Misconceptions on variables and binding

Consider this line of code:

Dim x as Project1.Class1

Many developers think that we were declaring x as a “Project1.Class1” object. This is wrong. All object variables in VB are interface variables. In this line of code x is declared as the _Class1 interface defined in the Project1 Type library (the underscore is hidden by the kindness of the VB team). Note that in the above line of code you have not made any assumption regarding what object will provide an implementation of the Project1.Class1 interface. You create the actual object only later:

Set x = CreateObject("Project1.Class1") 'ORSet x = New Project1.Class1 'OR

One thing to stress: these 2 lines of codes are totally equivalent regarding early or late binding. There is a common misunderstanding among VB developers. They think that if you use the New keyword you are early-binding and that if you use CreateObject you are late-binding. Again, this is uncorrect. if you want to late-bind to the Project1.Class1 interface (that is use its Dispinterface counterpart) you should have written:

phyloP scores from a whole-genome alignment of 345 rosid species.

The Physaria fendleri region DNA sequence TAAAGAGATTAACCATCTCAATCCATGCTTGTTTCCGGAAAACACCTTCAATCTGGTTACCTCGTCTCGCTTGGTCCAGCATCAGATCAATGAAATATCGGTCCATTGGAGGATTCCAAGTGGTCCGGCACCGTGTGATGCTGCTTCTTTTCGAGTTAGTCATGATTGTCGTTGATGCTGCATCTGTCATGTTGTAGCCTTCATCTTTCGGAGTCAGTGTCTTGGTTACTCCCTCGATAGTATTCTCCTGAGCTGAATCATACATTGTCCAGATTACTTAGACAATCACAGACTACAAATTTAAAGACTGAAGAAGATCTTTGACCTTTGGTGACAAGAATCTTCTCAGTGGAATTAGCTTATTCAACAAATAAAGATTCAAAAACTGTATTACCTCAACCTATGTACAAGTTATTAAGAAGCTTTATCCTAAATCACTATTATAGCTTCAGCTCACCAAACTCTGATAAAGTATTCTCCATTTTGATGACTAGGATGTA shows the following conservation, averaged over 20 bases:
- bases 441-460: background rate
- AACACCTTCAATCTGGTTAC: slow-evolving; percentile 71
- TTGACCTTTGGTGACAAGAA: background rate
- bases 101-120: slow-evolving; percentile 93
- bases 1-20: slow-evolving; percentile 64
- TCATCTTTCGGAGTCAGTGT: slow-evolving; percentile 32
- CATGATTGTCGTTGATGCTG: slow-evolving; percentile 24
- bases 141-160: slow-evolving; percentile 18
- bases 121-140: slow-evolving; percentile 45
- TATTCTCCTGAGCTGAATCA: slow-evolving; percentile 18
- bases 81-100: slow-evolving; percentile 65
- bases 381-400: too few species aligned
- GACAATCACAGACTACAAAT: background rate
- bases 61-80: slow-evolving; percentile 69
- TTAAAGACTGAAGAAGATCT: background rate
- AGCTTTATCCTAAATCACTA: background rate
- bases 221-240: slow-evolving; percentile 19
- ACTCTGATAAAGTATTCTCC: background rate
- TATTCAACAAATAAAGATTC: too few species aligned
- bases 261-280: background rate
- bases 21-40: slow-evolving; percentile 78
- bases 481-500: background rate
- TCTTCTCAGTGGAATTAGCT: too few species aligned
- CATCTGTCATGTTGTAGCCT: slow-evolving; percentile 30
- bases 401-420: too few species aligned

Dim x as Object  ' read Object as Dispatch

The confusion arises from the fact that VB hides you from most of the details of interface and classes definition.

– In the line [Dim x as Project1.Class1] Project1.Class1 is an interface indentifier (IID)
– In the line [Set x = New Project1.Class1] Project1.Class1 is a class identifier (The class CLSID)
– In the line [Set x = CreateObject(“Project1.Class1”)] “Project1.Class1” is the ProgId of the class, the ProgId is the human-readable name of the class that is mapped to the CLSID. This mapping is stored in the registry when you register your COM component (e.g. running regsvr32.exe if the component is a dll).

If you create an object via the New keyword, the CLSID is read from the referenced component type library at build time and hardcoded in your component. If you use CreateObject VB queries the registry at run-time the map the ProgId to the CLSID (The CLSID is what you have to pass to the COM run-time when you ask it to create an object). As you may know you can even write:

Dim x as New Project1.Class1

In this case [Project1.Class1] is a class identifier. You are asking VB to create the Project1.Class1 class, ask to the object its default interface and place it into the x variable.

This tip is taken from the FAQ list that Enrico mantains at his own home page (www.sabbasoft.com/mts_faq.htm).

Share the Post:
Share on facebook
Share on twitter
Share on linkedin


Recent Articles: